Prime Minister Justin Trudeau, right, and Deputy Prime Minister Chrystia Freeland, centre, look on as Alberta Premier Jason Kenney, left, makes a child-care announcement in Edmonton, Monday, Nov. 15, 2021. One of Kenney’s United Conservative backbenchers is delivering a blunt warning to him that the party is in trouble. THE CANADIAN PRESS/Jeff McIntosh

Kenney backbencher delivers blunt warning on ignoring party member concerns

Kenney backbencher delivers blunt warning on ignoring party member concerns

EDMONTON — A United Conservative backbencher is delivering a blunt warning to Alberta Premier Jason Kenney that his party is in trouble and needs to heed the growing concerns of its members.

“We have a caucus I think that is frustrated, and constituents that are frustrated, and of course membership,” Peter Guthrie said Tuesday in an interview.

“I just want what’s best for the future of the party and what’s best for the province and Albertans.

“I do feel that it can be (turned around), but we are 19 months to the next election, and we do need to start listening and paying attention to the signs that we’re seeing and hearing.”

On Monday, Guthrie delivered the same message to Kenney, reading aloud in caucus a letter warning that the electoral fortunes of the party are sliding over the abyss.

“Public opinion continues to wane and we may be at a point where this party cannot be salvaged,” reads the letter.

“Winning back the favour of Albertans should be our priority.

“Humility and trust cannot be mere words.”

Guthrie declined to describe Kenney’s reaction to his comments except to say, “Obviously, the premier defended his position.”

Kenney’s office declined to comment.

Guthrie, in his letter, relayed particular concerns about a movement within the party to move up the date for a leadership review vote to determine whether Kenney still has their confidence.

If Kenney receives less than 50 per cent support in such a review, he is out.

The leadership vote is set for early April at the 2022 annual general meeting in Edmonton.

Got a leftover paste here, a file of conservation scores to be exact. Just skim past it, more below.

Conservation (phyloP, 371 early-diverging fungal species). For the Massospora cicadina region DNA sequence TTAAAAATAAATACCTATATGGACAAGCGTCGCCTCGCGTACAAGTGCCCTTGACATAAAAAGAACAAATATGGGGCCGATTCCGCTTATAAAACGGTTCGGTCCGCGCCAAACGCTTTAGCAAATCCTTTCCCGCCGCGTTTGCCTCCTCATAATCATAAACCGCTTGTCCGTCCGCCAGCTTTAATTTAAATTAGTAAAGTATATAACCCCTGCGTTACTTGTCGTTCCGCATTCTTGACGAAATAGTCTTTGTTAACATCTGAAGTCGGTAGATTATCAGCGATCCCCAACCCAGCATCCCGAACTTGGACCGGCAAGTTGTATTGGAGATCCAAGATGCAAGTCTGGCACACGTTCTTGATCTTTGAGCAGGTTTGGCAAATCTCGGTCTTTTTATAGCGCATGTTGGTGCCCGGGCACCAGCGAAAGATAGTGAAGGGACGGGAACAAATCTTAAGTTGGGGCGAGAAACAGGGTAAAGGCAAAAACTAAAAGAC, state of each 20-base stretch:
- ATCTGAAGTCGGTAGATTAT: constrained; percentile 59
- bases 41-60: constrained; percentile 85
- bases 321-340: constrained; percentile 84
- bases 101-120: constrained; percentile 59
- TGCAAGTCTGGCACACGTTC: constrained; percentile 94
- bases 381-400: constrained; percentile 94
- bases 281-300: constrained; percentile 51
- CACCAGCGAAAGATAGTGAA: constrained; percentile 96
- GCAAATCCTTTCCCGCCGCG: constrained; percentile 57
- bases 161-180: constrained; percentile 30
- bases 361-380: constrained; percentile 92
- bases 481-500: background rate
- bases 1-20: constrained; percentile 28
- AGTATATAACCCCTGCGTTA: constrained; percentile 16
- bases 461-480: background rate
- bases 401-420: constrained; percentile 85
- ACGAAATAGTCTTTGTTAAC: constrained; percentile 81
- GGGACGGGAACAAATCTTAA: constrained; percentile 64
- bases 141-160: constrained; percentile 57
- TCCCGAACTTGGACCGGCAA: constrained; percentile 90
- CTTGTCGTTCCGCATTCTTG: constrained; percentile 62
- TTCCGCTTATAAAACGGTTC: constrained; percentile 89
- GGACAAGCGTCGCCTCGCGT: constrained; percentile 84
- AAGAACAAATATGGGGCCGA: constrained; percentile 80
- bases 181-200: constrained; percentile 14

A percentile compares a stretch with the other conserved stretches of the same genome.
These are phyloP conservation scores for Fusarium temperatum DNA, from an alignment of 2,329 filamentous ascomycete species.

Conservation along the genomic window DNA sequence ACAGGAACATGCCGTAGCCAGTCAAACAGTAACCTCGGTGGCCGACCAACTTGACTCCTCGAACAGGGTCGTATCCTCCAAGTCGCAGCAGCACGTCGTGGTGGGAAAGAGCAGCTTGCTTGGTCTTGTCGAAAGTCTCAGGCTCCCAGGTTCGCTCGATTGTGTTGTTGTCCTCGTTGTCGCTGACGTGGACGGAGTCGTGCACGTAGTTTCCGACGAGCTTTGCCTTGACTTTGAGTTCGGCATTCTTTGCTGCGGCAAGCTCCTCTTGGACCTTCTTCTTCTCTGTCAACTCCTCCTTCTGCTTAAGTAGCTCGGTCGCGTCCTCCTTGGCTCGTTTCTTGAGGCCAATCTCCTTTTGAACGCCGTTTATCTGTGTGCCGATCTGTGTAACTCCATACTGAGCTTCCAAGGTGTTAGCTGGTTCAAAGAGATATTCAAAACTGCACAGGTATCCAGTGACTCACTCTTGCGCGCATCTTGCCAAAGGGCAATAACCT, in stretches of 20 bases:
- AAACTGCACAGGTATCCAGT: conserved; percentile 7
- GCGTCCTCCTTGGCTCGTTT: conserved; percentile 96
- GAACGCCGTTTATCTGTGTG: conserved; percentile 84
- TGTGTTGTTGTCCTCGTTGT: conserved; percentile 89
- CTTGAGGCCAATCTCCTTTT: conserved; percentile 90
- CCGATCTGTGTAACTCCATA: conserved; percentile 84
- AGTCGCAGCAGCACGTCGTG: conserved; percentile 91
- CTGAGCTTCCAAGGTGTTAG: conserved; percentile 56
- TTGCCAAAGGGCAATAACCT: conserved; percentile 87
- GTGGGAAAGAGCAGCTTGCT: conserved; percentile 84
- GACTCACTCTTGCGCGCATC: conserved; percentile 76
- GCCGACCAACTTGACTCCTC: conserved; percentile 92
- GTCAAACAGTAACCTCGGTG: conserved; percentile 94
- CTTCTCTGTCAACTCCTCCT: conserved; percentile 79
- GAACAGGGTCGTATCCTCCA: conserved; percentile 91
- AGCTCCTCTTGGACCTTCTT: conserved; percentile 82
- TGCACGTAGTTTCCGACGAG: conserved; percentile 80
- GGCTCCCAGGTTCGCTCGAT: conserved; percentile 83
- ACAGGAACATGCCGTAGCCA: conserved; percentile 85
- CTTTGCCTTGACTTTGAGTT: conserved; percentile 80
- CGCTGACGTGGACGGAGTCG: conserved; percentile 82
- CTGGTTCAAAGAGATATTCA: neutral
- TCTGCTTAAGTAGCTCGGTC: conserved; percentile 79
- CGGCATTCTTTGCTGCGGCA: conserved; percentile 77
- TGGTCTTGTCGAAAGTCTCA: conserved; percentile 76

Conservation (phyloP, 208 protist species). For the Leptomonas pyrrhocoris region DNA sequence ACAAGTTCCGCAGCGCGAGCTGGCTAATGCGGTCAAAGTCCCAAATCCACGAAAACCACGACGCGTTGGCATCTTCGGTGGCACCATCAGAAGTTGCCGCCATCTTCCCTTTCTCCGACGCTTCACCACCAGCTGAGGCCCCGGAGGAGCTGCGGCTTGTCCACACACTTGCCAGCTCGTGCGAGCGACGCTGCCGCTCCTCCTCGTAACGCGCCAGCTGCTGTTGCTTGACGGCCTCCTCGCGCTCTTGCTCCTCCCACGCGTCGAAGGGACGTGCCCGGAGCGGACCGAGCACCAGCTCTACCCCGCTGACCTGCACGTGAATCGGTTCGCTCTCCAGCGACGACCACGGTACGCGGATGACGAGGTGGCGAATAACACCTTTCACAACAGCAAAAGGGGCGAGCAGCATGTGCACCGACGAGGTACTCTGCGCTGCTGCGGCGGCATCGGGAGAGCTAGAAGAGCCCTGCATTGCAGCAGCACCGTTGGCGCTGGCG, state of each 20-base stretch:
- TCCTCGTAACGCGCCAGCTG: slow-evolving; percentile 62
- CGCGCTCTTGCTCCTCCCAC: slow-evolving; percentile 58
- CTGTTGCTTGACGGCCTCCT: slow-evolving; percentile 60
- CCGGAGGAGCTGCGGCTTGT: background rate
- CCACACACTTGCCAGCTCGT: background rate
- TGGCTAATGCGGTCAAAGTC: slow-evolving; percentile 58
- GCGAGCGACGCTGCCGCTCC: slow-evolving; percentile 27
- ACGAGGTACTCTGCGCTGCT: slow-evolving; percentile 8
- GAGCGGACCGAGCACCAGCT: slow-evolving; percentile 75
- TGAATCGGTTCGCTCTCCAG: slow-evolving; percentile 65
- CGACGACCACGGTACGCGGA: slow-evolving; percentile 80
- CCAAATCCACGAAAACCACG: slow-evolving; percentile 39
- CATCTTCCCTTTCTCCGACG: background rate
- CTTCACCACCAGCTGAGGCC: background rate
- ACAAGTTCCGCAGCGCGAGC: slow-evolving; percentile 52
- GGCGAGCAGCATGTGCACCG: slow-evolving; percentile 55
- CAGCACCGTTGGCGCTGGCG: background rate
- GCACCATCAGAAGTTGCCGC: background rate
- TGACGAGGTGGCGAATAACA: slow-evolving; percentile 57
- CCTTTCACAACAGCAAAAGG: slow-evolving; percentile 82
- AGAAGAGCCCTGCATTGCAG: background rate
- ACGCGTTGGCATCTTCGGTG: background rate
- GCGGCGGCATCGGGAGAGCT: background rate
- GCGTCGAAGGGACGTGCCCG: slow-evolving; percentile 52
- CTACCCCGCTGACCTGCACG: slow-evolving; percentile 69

However, 22 constituency associations sent a letter to the party executive this week, noting they represent the required 25 per cent of boards needed to have the vote moved up to take place at a special meeting before March 1.

They say an earlier vote would allow all members to vote at home and not have to travel to Edmonton in April to cast a ballot.

They also acknowledge that for some of them, the move is driven by unhappiness over Kenney’s leadership.

The UCP executive said they are now discussing the letter about moving up the leadership vote.

Guthrie noted that a resolution coming before the UCP’s annual general meeting this weekend in Calgary seeks to amend bylaws to raise the threshold for such a motion to 29 constituency associations from 22.

The rationale is that 22 is too small a number to trigger such a potentially consequential vote.

Guthrie said a late motion to move the threshold sends a concerning signal from a party that claims to celebrate grassroots participation.

“It’s going to look bad if they change it,” said Guthrie.

“If you move the goalposts from 22 to 29 CA’s, I don’t think the grassroots of the party are going to appreciate that.”

Kenney has declined to comment on an accelerated leadership review, saying the issue is up to the party.

The premier has faced rising discontent in his caucus and party in recent months tied primarily to his handling of the COVID-19 pandemic.

Cases spiked in the fall, pushing hospital capacity to the brink after Kenney lifted almost all health restrictions and announced the pandemic was over.

UCP fundraising has been trailing that of the Opposition NDP and Kenney’s approval numbers have been in freefall.

He has also faced calls from some caucus members to resign.

This report by The Canadian Press was first published Nov. 16, 2021.

Dean Bennett, The Canadian Press